Before you do anything, note that the graph must be finite. If the graph weren't finite, a trivial example of a graph with every vertex of degree $2$ without any cycle would be the integer line, where every point is labelled with an integer and each point $n$ would be connected to points $n+1$ and $n-1$.
With that out of the way, it's mostly a matter of actually drawing out these edge-disjoint cycles.
We can use induction. Let $G$ be a finite graph where every vertex is of degree at least $2$. Then, pick any vertex $v_0$, and starting from that vertex, trace a path through the vertices $v_1, v_2, v_3, \ldots$. If at any point along this path we reach a vertex $v_n$ that we already passed earlier in the path, we have a cycle and we're done. But supposing we'd never visited $v_n$ before, then only one edge on $v_n$ is part of the path, and therefore we can continue drawing the path by the another edge on $v_n$ since the degree of $v_n$ is at least 2.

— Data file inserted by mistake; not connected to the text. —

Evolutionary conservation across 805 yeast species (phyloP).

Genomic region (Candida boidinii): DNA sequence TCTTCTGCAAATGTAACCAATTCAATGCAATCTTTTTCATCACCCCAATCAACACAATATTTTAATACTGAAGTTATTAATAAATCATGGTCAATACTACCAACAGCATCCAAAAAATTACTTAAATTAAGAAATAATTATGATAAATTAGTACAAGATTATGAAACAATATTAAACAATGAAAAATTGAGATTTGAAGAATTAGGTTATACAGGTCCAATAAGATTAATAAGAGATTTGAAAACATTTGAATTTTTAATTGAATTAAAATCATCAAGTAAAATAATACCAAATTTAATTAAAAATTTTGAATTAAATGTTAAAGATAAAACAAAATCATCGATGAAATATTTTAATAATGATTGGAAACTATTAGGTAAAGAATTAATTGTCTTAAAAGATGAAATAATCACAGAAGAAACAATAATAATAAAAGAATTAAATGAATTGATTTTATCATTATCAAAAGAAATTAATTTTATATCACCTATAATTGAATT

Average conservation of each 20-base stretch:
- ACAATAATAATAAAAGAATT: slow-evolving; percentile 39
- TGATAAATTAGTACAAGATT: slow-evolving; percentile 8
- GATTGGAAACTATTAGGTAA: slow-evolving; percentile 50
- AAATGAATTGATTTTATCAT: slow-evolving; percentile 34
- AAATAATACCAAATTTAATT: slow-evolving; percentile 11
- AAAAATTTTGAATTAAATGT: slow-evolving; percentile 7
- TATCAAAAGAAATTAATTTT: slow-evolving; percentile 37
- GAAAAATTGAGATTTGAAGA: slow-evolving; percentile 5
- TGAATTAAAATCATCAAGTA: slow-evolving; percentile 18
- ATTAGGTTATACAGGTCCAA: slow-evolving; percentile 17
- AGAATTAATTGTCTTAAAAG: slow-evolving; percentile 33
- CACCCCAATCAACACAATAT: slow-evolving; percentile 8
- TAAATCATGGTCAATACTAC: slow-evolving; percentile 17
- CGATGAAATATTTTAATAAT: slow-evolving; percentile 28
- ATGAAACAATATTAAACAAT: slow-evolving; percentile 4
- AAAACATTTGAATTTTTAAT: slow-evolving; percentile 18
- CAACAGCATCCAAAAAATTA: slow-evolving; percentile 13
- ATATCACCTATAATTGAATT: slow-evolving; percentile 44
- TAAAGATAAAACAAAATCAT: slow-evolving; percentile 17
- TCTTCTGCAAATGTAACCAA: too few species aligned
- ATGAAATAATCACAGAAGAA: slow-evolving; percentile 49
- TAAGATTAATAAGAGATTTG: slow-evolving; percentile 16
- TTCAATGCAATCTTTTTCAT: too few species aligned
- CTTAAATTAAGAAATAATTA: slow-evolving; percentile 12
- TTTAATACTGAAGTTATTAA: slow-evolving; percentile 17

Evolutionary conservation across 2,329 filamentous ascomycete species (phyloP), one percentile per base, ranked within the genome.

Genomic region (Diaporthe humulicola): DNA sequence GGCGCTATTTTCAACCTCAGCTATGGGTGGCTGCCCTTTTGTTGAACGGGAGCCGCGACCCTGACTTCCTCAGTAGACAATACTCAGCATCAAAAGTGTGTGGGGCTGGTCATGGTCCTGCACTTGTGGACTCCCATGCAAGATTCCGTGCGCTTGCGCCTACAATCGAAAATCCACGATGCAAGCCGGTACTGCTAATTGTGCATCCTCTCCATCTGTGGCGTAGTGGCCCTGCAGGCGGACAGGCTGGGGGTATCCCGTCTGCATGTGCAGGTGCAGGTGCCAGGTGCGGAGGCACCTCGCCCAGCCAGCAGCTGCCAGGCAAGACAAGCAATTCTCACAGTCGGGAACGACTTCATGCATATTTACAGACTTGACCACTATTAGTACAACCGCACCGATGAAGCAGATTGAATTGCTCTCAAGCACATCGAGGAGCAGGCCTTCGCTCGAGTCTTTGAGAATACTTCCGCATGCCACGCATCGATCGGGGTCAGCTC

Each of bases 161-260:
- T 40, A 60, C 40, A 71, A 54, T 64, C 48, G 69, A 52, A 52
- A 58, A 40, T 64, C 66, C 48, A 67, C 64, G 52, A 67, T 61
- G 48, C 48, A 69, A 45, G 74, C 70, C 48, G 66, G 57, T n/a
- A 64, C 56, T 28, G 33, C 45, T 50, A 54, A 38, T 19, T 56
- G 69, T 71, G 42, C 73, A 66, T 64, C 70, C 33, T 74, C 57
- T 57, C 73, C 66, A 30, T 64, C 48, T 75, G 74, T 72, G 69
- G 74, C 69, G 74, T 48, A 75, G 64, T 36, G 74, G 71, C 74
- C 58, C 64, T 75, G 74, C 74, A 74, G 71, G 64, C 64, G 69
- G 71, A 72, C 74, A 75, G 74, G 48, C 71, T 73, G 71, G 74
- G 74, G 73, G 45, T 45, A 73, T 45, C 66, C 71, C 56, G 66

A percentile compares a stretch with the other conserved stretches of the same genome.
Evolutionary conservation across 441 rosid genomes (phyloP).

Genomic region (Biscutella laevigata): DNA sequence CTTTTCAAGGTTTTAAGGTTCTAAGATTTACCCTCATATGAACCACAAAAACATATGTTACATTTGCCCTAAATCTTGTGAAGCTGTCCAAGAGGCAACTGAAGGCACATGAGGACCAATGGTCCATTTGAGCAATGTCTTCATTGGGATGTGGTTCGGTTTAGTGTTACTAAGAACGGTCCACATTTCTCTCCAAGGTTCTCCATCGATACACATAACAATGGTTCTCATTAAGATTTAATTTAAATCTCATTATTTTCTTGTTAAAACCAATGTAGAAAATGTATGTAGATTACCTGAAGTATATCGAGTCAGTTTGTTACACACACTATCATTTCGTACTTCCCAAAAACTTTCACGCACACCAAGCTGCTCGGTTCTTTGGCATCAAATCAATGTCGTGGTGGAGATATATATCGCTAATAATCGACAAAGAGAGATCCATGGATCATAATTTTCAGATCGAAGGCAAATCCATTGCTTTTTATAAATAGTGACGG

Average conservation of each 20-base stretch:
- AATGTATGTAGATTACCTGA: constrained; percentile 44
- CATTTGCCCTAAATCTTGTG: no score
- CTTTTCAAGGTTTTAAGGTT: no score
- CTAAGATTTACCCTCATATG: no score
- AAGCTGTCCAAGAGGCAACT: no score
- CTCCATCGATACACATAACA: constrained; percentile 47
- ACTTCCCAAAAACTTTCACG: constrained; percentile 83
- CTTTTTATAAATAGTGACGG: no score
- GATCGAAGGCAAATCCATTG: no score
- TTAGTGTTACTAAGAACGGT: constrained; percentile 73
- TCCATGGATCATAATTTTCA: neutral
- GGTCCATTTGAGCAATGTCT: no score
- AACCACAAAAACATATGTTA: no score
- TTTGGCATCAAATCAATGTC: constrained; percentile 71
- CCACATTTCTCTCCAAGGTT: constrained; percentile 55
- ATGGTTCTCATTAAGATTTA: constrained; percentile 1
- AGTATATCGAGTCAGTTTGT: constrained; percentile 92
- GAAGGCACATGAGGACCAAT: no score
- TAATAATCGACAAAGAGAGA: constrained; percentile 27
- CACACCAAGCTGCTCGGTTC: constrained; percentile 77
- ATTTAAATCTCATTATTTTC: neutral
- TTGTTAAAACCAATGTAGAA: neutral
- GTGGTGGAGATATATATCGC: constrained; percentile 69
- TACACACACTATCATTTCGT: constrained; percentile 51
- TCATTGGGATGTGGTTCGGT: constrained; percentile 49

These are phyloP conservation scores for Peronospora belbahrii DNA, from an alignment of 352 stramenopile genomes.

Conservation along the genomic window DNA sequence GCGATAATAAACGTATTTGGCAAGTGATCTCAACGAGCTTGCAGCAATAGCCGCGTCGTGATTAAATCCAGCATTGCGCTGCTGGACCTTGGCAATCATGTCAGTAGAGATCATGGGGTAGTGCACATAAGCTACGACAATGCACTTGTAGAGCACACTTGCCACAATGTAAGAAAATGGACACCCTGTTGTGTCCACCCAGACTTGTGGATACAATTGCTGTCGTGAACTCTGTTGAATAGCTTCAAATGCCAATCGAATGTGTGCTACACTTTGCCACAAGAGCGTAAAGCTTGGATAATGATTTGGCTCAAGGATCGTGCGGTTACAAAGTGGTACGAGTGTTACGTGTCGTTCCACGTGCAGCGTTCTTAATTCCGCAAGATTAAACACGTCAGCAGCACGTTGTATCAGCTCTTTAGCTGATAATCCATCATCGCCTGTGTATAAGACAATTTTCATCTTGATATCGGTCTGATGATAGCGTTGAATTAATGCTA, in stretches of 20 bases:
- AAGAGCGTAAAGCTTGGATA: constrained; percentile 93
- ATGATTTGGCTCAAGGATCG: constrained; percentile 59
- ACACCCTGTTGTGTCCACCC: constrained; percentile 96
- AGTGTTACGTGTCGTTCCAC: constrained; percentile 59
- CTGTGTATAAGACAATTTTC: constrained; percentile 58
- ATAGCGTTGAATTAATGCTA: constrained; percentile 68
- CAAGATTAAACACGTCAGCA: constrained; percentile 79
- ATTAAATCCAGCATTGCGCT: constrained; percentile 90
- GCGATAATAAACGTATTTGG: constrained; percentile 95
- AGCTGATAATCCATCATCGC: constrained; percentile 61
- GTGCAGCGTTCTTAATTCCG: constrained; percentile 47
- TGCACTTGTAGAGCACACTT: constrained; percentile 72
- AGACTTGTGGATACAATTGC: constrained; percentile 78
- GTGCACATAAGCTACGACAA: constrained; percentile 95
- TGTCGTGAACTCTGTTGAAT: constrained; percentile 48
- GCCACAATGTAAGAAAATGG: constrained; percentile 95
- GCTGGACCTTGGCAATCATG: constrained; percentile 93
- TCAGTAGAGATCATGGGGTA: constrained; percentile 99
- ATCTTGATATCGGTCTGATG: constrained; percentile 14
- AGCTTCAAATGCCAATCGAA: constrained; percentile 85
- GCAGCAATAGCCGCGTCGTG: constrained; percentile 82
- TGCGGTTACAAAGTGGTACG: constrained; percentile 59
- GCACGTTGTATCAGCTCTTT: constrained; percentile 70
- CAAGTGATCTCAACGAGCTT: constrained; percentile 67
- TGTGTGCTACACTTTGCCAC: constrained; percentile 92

Continue until you do get a vertex that's already in the path – because the graph is finite, this will happen eventually by the pigeonhole principle.
Now that we've proven that, do you see how to approach the problem when each vertex is of degree at least $2n$?